HIGHLY DIVERSIFIED LATE CRETACEOUS FISH ASSEMBLAGE REVEALED BY OTOLITHS (RIPLEY FORMATION AND OWL CREEK FORMATION, NORTHEAST MISSISSIPPI, USA)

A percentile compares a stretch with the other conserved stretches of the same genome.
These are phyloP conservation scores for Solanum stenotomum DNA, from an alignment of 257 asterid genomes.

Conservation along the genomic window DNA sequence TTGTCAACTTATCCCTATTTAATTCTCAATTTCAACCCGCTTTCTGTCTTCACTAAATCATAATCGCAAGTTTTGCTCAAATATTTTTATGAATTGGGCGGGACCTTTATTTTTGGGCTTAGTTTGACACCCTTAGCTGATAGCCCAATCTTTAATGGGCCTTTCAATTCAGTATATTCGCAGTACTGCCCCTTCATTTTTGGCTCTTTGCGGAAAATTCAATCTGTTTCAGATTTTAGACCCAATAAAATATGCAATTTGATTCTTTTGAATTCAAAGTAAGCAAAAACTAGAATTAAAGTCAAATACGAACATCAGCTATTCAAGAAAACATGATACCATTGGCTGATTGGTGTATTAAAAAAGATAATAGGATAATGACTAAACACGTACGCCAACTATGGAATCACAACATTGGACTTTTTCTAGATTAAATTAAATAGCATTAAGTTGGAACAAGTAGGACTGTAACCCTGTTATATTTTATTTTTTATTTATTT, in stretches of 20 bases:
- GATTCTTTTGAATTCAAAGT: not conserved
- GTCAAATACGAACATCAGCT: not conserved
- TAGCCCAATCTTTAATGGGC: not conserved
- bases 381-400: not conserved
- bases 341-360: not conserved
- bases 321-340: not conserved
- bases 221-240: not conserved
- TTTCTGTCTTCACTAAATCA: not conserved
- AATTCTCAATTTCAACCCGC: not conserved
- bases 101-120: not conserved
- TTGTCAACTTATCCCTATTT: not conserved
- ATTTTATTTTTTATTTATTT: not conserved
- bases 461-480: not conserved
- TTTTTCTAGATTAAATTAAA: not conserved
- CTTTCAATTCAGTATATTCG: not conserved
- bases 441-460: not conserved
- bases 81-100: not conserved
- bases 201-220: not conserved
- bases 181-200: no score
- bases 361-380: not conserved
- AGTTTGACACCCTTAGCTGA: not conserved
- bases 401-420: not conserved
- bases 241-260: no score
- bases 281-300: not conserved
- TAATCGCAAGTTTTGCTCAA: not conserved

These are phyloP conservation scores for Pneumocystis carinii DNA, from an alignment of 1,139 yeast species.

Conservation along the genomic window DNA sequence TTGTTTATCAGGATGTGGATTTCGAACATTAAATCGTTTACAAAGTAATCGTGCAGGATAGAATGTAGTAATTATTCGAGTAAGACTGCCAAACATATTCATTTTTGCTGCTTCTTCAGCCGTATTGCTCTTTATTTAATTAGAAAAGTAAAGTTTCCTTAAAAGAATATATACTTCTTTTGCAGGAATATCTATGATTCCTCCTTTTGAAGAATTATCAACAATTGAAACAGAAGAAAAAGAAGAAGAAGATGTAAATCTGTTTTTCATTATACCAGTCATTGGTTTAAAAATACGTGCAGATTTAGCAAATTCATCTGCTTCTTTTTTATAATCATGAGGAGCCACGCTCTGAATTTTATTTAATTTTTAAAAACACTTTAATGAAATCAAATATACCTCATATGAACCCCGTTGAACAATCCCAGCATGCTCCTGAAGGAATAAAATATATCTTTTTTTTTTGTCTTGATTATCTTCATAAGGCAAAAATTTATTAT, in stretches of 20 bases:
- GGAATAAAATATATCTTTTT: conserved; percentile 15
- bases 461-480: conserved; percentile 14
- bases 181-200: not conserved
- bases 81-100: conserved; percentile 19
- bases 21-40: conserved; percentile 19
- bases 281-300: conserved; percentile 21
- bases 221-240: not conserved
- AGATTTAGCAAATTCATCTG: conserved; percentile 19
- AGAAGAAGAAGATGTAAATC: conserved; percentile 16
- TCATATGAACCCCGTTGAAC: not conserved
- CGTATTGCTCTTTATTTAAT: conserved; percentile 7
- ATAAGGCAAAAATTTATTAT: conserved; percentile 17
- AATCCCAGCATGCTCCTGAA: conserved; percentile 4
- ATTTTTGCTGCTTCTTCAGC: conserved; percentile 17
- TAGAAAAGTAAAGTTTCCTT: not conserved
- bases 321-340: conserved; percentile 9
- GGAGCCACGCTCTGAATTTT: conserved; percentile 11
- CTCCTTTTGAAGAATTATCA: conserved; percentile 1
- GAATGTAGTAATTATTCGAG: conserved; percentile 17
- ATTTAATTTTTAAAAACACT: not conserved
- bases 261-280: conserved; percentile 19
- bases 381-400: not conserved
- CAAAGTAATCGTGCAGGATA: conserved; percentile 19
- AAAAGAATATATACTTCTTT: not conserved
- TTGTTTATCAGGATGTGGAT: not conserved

Bulk sampling and extensive, systematic surface collecting of the Coon Creek Member of the Ripley Formation (early Maastrichtian) at the Blue Springs locality and primarily bulk sampling of the Owl Creek Formation (late Maastrichtian) at the Owl Creek type locality, both in northeast Mississippi, USA, have produced the largest and most highly diversified actinopterygian otolith (ear stone) assemblage described from the Mesozoic of North America. The 3,802 otoliths represent 30 taxa of bony fishes representing at least 22 families. In addition, there were two different morphological types of lapilli, which were not identifiable to species level. The large number of otolith specimens as well as the preservation contributed to the recognition of 4 new genera and 13 new species. The otoliths supplied information regarding the presence of bony fishes not available solely on the basis of osteological remains, and the Late Cretaceous bony fish assemblage at the sites would be underestimated and misinterpreted without an examination of the otoliths. The otoliths also contributed evidence on the evolutionary development of teleosts in North America, especially the diversity of the beryciforms in the Late Cretaceous, and provided indications of the paleoecology during the Maastrichtian. The Ripley Formation (Coon Creek Member) otolith assemblage, which accounted for 3,718 of the specimens, is compared to other Cretaceous otolith assemblages in North America that meet certain criteria (employed bulk-sampling techniques, had well-preserved specimens, and possessed a substantial number of specimens and taxa for analysis). These sites were in Alabama, Maryland, Mississippi (two localities), New Jersey, North Carolina, North Dakota, Tennessee, and Texas. Systematic surface collecting at the Blue Springs locality proved to be very beneficial in supplying otoliths specimens from maturer fishes. Many of the surface-collected otoliths represent older adult fishes that assist with the identification of several forms with greater specificity.
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